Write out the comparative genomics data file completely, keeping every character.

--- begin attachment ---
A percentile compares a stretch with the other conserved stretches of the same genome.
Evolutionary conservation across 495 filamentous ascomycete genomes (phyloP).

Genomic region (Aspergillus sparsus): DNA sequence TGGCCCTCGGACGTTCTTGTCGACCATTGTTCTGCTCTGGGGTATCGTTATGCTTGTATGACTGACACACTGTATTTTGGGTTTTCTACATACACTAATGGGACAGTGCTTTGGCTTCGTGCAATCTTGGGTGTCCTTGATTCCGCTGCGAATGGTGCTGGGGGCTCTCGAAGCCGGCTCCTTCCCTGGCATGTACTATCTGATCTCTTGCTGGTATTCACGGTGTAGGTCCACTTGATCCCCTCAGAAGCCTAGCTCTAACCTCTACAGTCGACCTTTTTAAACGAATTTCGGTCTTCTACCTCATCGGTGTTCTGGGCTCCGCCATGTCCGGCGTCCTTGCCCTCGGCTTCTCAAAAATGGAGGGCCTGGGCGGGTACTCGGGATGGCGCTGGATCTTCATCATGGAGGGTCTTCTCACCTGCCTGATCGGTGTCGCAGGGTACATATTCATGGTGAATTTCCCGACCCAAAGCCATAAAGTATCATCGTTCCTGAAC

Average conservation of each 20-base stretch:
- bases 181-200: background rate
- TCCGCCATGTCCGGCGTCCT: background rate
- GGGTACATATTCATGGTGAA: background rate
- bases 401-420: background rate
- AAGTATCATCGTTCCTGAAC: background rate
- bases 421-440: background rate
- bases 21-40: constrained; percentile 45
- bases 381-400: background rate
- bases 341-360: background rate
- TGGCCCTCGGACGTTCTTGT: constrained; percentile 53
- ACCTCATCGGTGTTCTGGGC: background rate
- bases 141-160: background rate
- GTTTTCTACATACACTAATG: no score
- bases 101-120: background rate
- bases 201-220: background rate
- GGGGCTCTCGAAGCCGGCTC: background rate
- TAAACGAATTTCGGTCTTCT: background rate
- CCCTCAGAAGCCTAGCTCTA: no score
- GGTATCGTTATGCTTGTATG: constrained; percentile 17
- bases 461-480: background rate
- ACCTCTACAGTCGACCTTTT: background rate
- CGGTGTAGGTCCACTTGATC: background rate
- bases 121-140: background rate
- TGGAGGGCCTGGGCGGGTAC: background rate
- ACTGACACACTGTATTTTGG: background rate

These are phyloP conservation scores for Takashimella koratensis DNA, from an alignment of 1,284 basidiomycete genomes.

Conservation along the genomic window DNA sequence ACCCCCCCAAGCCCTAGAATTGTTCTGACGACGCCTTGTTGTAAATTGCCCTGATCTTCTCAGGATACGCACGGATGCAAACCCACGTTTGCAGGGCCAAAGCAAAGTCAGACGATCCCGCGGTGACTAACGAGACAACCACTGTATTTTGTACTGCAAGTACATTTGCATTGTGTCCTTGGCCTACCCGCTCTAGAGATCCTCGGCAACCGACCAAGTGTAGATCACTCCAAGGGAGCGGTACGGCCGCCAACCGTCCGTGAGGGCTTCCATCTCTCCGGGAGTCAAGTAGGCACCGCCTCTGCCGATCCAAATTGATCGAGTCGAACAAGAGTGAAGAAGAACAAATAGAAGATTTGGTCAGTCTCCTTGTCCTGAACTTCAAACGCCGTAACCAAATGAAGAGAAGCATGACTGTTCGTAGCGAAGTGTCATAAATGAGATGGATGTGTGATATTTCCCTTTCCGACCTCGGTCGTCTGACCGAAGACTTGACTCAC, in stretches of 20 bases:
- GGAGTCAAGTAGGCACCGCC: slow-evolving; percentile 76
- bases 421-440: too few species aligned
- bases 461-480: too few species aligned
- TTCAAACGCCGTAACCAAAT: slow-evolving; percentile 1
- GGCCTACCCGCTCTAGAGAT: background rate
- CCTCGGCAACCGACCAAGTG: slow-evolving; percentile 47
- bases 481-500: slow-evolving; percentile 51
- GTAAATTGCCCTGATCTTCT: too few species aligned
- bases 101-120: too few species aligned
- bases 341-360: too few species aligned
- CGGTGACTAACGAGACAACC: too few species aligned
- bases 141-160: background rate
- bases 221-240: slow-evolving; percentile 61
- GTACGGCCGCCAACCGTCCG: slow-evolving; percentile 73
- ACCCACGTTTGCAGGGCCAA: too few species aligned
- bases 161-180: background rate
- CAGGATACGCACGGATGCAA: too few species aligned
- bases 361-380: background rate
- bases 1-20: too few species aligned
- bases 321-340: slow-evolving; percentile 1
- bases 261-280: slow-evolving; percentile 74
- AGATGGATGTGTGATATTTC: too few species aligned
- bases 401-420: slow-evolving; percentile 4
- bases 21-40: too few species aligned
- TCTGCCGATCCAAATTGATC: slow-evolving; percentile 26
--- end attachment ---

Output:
A percentile compares a stretch with the other conserved stretches of the same genome.
Evolutionary conservation across 495 filamentous ascomycete genomes (phyloP).

Genomic region (Aspergillus sparsus): DNA sequence TGGCCCTCGGACGTTCTTGTCGACCATTGTTCTGCTCTGGGGTATCGTTATGCTTGTATGACTGACACACTGTATTTTGGGTTTTCTACATACACTAATGGGACAGTGCTTTGGCTTCGTGCAATCTTGGGTGTCCTTGATTCCGCTGCGAATGGTGCTGGGGGCTCTCGAAGCCGGCTCCTTCCCTGGCATGTACTATCTGATCTCTTGCTGGTATTCACGGTGTAGGTCCACTTGATCCCCTCAGAAGCCTAGCTCTAACCTCTACAGTCGACCTTTTTAAACGAATTTCGGTCTTCTACCTCATCGGTGTTCTGGGCTCCGCCATGTCCGGCGTCCTTGCCCTCGGCTTCTCAAAAATGGAGGGCCTGGGCGGGTACTCGGGATGGCGCTGGATCTTCATCATGGAGGGTCTTCTCACCTGCCTGATCGGTGTCGCAGGGTACATATTCATGGTGAATTTCCCGACCCAAAGCCATAAAGTATCATCGTTCCTGAAC

Average conservation of each 20-base stretch:
- bases 181-200: background rate
- TCCGCCATGTCCGGCGTCCT: background rate
- GGGTACATATTCATGGTGAA: background rate
- bases 401-420: background rate
- AAGTATCATCGTTCCTGAAC: background rate
- bases 421-440: background rate
- bases 21-40: constrained; percentile 45
- bases 381-400: background rate
- bases 341-360: background rate
- TGGCCCTCGGACGTTCTTGT: constrained; percentile 53
- ACCTCATCGGTGTTCTGGGC: background rate
- bases 141-160: background rate
- GTTTTCTACATACACTAATG: no score
- bases 101-120: background rate
- bases 201-220: background rate
- GGGGCTCTCGAAGCCGGCTC: background rate
- TAAACGAATTTCGGTCTTCT: background rate
- CCCTCAGAAGCCTAGCTCTA: no score
- GGTATCGTTATGCTTGTATG: constrained; percentile 17
- bases 461-480: background rate
- ACCTCTACAGTCGACCTTTT: background rate
- CGGTGTAGGTCCACTTGATC: background rate
- bases 121-140: background rate
- TGGAGGGCCTGGGCGGGTAC: background rate
- ACTGACACACTGTATTTTGG: background rate

These are phyloP conservation scores for Takashimella koratensis DNA, from an alignment of 1,284 basidiomycete genomes.

Conservation along the genomic window DNA sequence ACCCCCCCAAGCCCTAGAATTGTTCTGACGACGCCTTGTTGTAAATTGCCCTGATCTTCTCAGGATACGCACGGATGCAAACCCACGTTTGCAGGGCCAAAGCAAAGTCAGACGATCCCGCGGTGACTAACGAGACAACCACTGTATTTTGTACTGCAAGTACATTTGCATTGTGTCCTTGGCCTACCCGCTCTAGAGATCCTCGGCAACCGACCAAGTGTAGATCACTCCAAGGGAGCGGTACGGCCGCCAACCGTCCGTGAGGGCTTCCATCTCTCCGGGAGTCAAGTAGGCACCGCCTCTGCCGATCCAAATTGATCGAGTCGAACAAGAGTGAAGAAGAACAAATAGAAGATTTGGTCAGTCTCCTTGTCCTGAACTTCAAACGCCGTAACCAAATGAAGAGAAGCATGACTGTTCGTAGCGAAGTGTCATAAATGAGATGGATGTGTGATATTTCCCTTTCCGACCTCGGTCGTCTGACCGAAGACTTGACTCAC, in stretches of 20 bases:
- GGAGTCAAGTAGGCACCGCC: slow-evolving; percentile 76
- bases 421-440: too few species aligned
- bases 461-480: too few species aligned
- TTCAAACGCCGTAACCAAAT: slow-evolving; percentile 1
- GGCCTACCCGCTCTAGAGAT: background rate
- CCTCGGCAACCGACCAAGTG: slow-evolving; percentile 47
- bases 481-500: slow-evolving; percentile 51
- GTAAATTGCCCTGATCTTCT: too few species aligned
- bases 101-120: too few species aligned
- bases 341-360: too few species aligned
- CGGTGACTAACGAGACAACC: too few species aligned
- bases 141-160: background rate
- bases 221-240: slow-evolving; percentile 61
- GTACGGCCGCCAACCGTCCG: slow-evolving; percentile 73
- ACCCACGTTTGCAGGGCCAA: too few species aligned
- bases 161-180: background rate
- CAGGATACGCACGGATGCAA: too few species aligned
- bases 361-380: background rate
- bases 1-20: too few species aligned
- bases 321-340: slow-evolving; percentile 1
- bases 261-280: slow-evolving; percentile 74
- AGATGGATGTGTGATATTTC: too few species aligned
- bases 401-420: slow-evolving; percentile 4
- bases 21-40: too few species aligned
- TCTGCCGATCCAAATTGATC: slow-evolving; percentile 26